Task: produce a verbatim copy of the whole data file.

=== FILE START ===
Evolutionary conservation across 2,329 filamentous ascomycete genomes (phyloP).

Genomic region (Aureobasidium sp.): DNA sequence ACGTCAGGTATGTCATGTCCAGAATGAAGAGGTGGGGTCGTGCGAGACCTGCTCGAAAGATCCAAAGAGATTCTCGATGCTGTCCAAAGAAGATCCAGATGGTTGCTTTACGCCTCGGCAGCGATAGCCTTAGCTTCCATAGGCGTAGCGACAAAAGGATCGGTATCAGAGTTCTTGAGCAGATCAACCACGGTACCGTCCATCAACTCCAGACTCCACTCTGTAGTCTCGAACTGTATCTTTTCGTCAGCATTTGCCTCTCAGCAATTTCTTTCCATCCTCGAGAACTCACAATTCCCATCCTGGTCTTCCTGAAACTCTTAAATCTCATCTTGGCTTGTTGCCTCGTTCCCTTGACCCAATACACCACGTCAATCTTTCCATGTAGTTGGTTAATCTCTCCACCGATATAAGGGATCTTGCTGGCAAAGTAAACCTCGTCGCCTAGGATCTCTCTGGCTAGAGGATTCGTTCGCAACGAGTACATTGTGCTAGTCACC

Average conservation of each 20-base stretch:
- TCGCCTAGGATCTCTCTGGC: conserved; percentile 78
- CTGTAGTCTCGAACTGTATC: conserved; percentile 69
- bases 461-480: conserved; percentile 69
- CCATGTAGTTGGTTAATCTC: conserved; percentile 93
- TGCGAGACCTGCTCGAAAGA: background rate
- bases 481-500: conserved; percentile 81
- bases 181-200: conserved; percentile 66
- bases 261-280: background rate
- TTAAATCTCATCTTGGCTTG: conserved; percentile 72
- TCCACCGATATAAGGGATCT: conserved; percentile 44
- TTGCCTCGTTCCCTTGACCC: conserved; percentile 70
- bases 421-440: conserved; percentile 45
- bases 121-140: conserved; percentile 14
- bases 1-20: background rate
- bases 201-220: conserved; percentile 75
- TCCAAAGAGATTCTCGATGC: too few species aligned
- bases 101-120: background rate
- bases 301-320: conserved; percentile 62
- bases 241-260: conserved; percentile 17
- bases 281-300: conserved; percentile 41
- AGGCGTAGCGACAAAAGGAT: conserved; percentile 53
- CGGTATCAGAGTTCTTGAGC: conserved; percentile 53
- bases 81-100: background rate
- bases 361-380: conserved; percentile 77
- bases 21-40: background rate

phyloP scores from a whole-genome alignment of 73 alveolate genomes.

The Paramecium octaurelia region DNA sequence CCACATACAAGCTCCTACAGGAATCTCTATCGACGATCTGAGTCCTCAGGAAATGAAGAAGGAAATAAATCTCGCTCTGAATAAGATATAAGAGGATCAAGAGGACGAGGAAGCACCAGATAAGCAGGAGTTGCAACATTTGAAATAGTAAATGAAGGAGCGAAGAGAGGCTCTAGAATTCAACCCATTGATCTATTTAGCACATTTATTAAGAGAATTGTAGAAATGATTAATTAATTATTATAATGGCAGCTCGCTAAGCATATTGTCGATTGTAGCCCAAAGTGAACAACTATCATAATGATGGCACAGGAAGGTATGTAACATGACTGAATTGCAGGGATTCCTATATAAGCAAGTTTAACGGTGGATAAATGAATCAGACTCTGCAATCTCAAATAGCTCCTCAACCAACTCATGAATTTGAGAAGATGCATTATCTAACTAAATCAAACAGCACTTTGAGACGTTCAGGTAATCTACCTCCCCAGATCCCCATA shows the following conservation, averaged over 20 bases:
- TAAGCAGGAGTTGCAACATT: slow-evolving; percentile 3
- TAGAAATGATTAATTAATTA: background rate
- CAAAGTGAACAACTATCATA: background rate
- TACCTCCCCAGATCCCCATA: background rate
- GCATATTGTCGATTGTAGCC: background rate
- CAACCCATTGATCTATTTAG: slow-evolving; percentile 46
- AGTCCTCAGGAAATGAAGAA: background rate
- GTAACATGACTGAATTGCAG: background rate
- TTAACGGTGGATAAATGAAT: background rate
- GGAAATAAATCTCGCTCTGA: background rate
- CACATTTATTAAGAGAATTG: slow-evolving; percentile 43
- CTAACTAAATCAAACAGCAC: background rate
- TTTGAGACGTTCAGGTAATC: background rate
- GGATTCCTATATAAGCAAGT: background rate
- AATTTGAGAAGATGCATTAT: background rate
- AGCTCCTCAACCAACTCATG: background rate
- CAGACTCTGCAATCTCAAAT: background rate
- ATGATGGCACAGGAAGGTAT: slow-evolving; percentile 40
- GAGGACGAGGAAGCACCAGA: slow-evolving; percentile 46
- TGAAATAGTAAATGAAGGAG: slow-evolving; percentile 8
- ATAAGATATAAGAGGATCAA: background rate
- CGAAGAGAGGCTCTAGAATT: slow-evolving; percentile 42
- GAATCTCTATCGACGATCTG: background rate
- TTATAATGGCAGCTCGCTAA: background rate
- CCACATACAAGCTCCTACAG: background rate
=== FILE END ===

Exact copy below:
Evolutionary conservation across 2,329 filamentous ascomycete genomes (phyloP).

Genomic region (Aureobasidium sp.): DNA sequence ACGTCAGGTATGTCATGTCCAGAATGAAGAGGTGGGGTCGTGCGAGACCTGCTCGAAAGATCCAAAGAGATTCTCGATGCTGTCCAAAGAAGATCCAGATGGTTGCTTTACGCCTCGGCAGCGATAGCCTTAGCTTCCATAGGCGTAGCGACAAAAGGATCGGTATCAGAGTTCTTGAGCAGATCAACCACGGTACCGTCCATCAACTCCAGACTCCACTCTGTAGTCTCGAACTGTATCTTTTCGTCAGCATTTGCCTCTCAGCAATTTCTTTCCATCCTCGAGAACTCACAATTCCCATCCTGGTCTTCCTGAAACTCTTAAATCTCATCTTGGCTTGTTGCCTCGTTCCCTTGACCCAATACACCACGTCAATCTTTCCATGTAGTTGGTTAATCTCTCCACCGATATAAGGGATCTTGCTGGCAAAGTAAACCTCGTCGCCTAGGATCTCTCTGGCTAGAGGATTCGTTCGCAACGAGTACATTGTGCTAGTCACC

Average conservation of each 20-base stretch:
- TCGCCTAGGATCTCTCTGGC: conserved; percentile 78
- CTGTAGTCTCGAACTGTATC: conserved; percentile 69
- bases 461-480: conserved; percentile 69
- CCATGTAGTTGGTTAATCTC: conserved; percentile 93
- TGCGAGACCTGCTCGAAAGA: background rate
- bases 481-500: conserved; percentile 81
- bases 181-200: conserved; percentile 66
- bases 261-280: background rate
- TTAAATCTCATCTTGGCTTG: conserved; percentile 72
- TCCACCGATATAAGGGATCT: conserved; percentile 44
- TTGCCTCGTTCCCTTGACCC: conserved; percentile 70
- bases 421-440: conserved; percentile 45
- bases 121-140: conserved; percentile 14
- bases 1-20: background rate
- bases 201-220: conserved; percentile 75
- TCCAAAGAGATTCTCGATGC: too few species aligned
- bases 101-120: background rate
- bases 301-320: conserved; percentile 62
- bases 241-260: conserved; percentile 17
- bases 281-300: conserved; percentile 41
- AGGCGTAGCGACAAAAGGAT: conserved; percentile 53
- CGGTATCAGAGTTCTTGAGC: conserved; percentile 53
- bases 81-100: background rate
- bases 361-380: conserved; percentile 77
- bases 21-40: background rate

phyloP scores from a whole-genome alignment of 73 alveolate genomes.

The Paramecium octaurelia region DNA sequence CCACATACAAGCTCCTACAGGAATCTCTATCGACGATCTGAGTCCTCAGGAAATGAAGAAGGAAATAAATCTCGCTCTGAATAAGATATAAGAGGATCAAGAGGACGAGGAAGCACCAGATAAGCAGGAGTTGCAACATTTGAAATAGTAAATGAAGGAGCGAAGAGAGGCTCTAGAATTCAACCCATTGATCTATTTAGCACATTTATTAAGAGAATTGTAGAAATGATTAATTAATTATTATAATGGCAGCTCGCTAAGCATATTGTCGATTGTAGCCCAAAGTGAACAACTATCATAATGATGGCACAGGAAGGTATGTAACATGACTGAATTGCAGGGATTCCTATATAAGCAAGTTTAACGGTGGATAAATGAATCAGACTCTGCAATCTCAAATAGCTCCTCAACCAACTCATGAATTTGAGAAGATGCATTATCTAACTAAATCAAACAGCACTTTGAGACGTTCAGGTAATCTACCTCCCCAGATCCCCATA shows the following conservation, averaged over 20 bases:
- TAAGCAGGAGTTGCAACATT: slow-evolving; percentile 3
- TAGAAATGATTAATTAATTA: background rate
- CAAAGTGAACAACTATCATA: background rate
- TACCTCCCCAGATCCCCATA: background rate
- GCATATTGTCGATTGTAGCC: background rate
- CAACCCATTGATCTATTTAG: slow-evolving; percentile 46
- AGTCCTCAGGAAATGAAGAA: background rate
- GTAACATGACTGAATTGCAG: background rate
- TTAACGGTGGATAAATGAAT: background rate
- GGAAATAAATCTCGCTCTGA: background rate
- CACATTTATTAAGAGAATTG: slow-evolving; percentile 43
- CTAACTAAATCAAACAGCAC: background rate
- TTTGAGACGTTCAGGTAATC: background rate
- GGATTCCTATATAAGCAAGT: background rate
- AATTTGAGAAGATGCATTAT: background rate
- AGCTCCTCAACCAACTCATG: background rate
- CAGACTCTGCAATCTCAAAT: background rate
- ATGATGGCACAGGAAGGTAT: slow-evolving; percentile 40
- GAGGACGAGGAAGCACCAGA: slow-evolving; percentile 46
- TGAAATAGTAAATGAAGGAG: slow-evolving; percentile 8
- ATAAGATATAAGAGGATCAA: background rate
- CGAAGAGAGGCTCTAGAATT: slow-evolving; percentile 42
- GAATCTCTATCGACGATCTG: background rate
- TTATAATGGCAGCTCGCTAA: background rate
- CCACATACAAGCTCCTACAG: background rate